LHT moves forward with new composite repair technique

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Lufthansa Technik (LHT) has submitted a patent application for the largely automated composite repair process it has been developing with EADS subsidiaries Cassidian and Eurocopter.

The German maintenance provider has been working for some time on a method to repair damaged carbon composite airframe components by replacing the broken fibres instead of covering them with a repair patch.

While this is already possible for secondary airframe structures, damaged primary structural components need to be fixed through doubler repairs with either composite or titanium patches, which add weight.

The central step forward was to automate the repair process to achieve replicable, reliable results.

In addition to the two EADS divisions, LHT worked together with Braunschweig-based GOM, which specialises in three-dimensional optical measuring techniques, robot design company iSAM in Mühlheim and laser sintering firm Electro Optical Systems in Munich.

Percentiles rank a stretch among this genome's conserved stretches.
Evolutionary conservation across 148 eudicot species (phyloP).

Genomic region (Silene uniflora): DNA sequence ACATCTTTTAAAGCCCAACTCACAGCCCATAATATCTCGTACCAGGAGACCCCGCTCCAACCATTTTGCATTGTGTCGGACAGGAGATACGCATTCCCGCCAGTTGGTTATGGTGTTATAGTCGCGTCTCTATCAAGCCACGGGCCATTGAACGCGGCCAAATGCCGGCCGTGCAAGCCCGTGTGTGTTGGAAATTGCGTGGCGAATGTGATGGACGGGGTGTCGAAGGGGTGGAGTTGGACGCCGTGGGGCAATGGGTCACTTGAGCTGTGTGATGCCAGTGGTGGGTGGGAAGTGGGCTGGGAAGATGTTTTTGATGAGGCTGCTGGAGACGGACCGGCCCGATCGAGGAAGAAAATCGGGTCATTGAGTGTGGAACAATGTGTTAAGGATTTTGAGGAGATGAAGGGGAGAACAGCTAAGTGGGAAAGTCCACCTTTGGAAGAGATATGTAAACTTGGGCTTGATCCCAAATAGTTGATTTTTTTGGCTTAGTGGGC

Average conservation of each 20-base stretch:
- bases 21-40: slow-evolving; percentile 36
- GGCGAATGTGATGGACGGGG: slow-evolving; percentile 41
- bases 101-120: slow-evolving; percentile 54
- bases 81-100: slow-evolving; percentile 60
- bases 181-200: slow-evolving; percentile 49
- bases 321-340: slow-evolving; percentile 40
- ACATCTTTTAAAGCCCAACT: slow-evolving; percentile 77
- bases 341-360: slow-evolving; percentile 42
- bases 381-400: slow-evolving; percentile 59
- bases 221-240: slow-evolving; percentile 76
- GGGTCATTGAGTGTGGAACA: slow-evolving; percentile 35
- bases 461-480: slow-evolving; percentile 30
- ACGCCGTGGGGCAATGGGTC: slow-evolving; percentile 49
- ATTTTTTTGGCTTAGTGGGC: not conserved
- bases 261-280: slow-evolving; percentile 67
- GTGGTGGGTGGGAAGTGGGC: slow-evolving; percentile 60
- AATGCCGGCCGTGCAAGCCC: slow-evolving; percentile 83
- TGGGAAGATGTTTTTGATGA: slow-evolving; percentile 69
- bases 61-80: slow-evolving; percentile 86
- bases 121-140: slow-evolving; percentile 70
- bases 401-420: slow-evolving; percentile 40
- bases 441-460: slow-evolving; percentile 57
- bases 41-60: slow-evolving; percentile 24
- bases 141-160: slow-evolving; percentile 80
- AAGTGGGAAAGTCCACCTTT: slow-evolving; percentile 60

The team developed a largely automated system for the different steps of the repair process. The damaged area is firstly scanned with an accuracy of 0.01mm, using strip light projection. Computer-controlled milling machines will then remove the damaged material and produce an exact replacement, which can be inserted, bonded and cured.

"We have succeeded in automating virtually the entire repair process chain," said Franz-Josef Kirschfink, director technology projects at LHT. He added that this should cut repair times by up to 60% compared with conventional manual repairs.

The method will be applied to aircraft fuselage and wing structures as well as helicopter rotor blades.

Under the current project, which ends in April, the system has been designed as stationary equipment, which can be employed at a maintenance base. However, a follow-on project is to begin immediately afterwards to develop a mobile system by 2015, which can be deployed to undertake repairs in aircraft-on-ground (AOG) situations.

The system has been developed with reasearch funding from Germany's federal ministry of economic affairs.